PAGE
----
Morsi overthrown (or, Machines of State)

As I write this, I'm listening to the BBC as they speak with reporters on the ground in Egypt.

Egypt's first democratically elected President, Mohammad Morsi, was overthrown by the Egyptian military yesterday. He hadn't stepped down before their deadline, stating that he would give up his life rather than detract from the dignity of his office. He did not want the nation's first democratically elected Presidency to essentially go down in flames. And, as a dispassionate and distant observer of the human condition, neither did I.

On the other hand, millions upon millions of the Egyptian citizenry wanted Morsi out, and the generals are only doing the People's will. Morsi has been ousted and has been taken into custody, the Muslim Brotherhood has been purged from the government, and the military has evidently suspended Egypt's newly minted Constitution as well.

While this appears on its face to be a serious setback for Egyptian democracy, consider the possibility that the people felt that their first President and Constitution were not the right ones. Not good enough. Why should they settle for, and let become entrenched and ossified, another inadequate machine of state?

An Egyptian interviewed by the BBC said, "Millions of people. From Alexandria to Aswan ... the people couldn't wait, and they can't wait, any longer" for the next election, three years away. "It is not a protest, it is a revolution."

Morsi supporters refuse to recognize that Morsi and the Muslim Brotherhood have been overthrown. The BBC reporters ask all of them, can't you see that it's over for Morsi? The majority wanted him out, he has been a failure on the economy, etc. No, they say, he didn't have time to succeed, and we are the majority anyway. But "we will remain peaceful."


  1. I agree mostly with what you write, however the truth is that whilst many millions did wish him out, other millions supported him strongly - quite who is in "the majority" is unfortunately not particularly clear. It is a conundrum - he was elected in what is generally accepted to have been a pretty 'clean' and democratic electoral process, however retrograde some foreigners viewed the way Egypt seemed to be moving under Morsi. Let us hope that the country can indeed remain peaceful and not descend into civil war and that the army will soon be able to step away from direct control of the state apparatus by handing over to another democratically elected administration and hopefully the Egyptian people will choose Leaders the next time round who they can trust over a slightly longer period to act in the interests of the vast majority of them - that will undoubtedly require tolerance and compromise on both sides; "purging" one side from Government because it does not suit the other is not a long-term solution, unless they want to return to the massive repression of the Mubarrak era when the Moslem Brotherhood was a banned organisation. Egypt is not Turkey, which has its own problems, but its secular democratic tradition is somewhat better embedded - let's hope Egypt can negotiate its way relatively peacefully through the troubling years ahead.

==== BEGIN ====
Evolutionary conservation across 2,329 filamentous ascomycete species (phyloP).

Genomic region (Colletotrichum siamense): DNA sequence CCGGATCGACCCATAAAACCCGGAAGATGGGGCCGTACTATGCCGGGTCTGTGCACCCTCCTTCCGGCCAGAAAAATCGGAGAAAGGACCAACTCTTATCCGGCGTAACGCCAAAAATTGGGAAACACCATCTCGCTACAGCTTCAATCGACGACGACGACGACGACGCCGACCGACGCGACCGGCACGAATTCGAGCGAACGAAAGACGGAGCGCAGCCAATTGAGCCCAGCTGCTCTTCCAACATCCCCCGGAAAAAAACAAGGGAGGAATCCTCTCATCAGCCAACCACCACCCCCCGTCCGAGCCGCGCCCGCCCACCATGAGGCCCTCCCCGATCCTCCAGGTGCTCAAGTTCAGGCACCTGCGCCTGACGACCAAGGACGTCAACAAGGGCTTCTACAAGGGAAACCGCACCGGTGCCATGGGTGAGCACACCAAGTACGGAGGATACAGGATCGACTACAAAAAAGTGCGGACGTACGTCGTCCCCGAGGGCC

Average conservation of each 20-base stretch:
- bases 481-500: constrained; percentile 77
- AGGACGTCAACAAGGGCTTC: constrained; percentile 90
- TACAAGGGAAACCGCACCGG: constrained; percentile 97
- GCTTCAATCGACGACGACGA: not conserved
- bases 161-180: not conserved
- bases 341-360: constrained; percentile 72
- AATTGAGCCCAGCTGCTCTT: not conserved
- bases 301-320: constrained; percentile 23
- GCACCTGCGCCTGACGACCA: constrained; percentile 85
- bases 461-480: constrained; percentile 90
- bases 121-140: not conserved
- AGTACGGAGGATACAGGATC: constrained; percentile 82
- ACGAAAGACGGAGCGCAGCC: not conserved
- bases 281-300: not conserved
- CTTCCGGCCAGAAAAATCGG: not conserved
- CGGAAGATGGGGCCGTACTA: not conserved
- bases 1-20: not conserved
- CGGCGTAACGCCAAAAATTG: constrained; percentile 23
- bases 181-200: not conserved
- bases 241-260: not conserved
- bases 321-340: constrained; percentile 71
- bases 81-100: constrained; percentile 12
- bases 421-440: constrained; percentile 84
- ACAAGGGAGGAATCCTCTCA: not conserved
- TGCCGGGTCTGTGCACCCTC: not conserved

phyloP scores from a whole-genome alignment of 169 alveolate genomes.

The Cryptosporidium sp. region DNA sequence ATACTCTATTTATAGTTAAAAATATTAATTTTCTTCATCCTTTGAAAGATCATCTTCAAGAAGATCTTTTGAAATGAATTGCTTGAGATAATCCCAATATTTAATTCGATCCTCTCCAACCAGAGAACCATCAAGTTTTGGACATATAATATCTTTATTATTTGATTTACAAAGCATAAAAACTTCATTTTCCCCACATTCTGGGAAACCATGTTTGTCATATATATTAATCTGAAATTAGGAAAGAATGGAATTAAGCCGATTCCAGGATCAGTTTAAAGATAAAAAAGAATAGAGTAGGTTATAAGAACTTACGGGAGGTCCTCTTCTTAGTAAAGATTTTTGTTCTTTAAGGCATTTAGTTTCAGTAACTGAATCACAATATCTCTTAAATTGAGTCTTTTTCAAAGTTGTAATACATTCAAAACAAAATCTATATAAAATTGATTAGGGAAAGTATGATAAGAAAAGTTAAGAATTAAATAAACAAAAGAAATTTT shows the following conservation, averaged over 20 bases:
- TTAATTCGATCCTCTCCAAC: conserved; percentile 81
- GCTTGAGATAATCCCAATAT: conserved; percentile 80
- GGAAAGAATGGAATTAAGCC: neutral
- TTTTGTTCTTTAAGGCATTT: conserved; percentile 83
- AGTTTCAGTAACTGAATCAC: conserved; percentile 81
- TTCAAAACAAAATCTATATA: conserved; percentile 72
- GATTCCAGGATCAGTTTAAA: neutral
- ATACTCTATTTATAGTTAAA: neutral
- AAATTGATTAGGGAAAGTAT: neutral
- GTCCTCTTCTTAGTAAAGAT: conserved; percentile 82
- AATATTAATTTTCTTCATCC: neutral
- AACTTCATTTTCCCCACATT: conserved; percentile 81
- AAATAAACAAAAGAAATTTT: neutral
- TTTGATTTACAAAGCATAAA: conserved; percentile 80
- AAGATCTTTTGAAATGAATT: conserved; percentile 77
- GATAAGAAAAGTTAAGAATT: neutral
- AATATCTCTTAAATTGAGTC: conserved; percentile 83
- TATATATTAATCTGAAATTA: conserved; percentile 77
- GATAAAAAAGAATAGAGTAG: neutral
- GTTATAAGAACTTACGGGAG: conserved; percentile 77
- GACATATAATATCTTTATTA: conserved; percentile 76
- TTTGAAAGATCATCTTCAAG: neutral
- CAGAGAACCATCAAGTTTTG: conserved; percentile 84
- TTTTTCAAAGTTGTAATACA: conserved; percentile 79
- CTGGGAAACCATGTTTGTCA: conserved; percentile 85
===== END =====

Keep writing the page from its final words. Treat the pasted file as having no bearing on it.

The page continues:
2. There's a good and insightful article in the 'Telegraph' by Spectator editor Fraser Nelson that is well worth reading: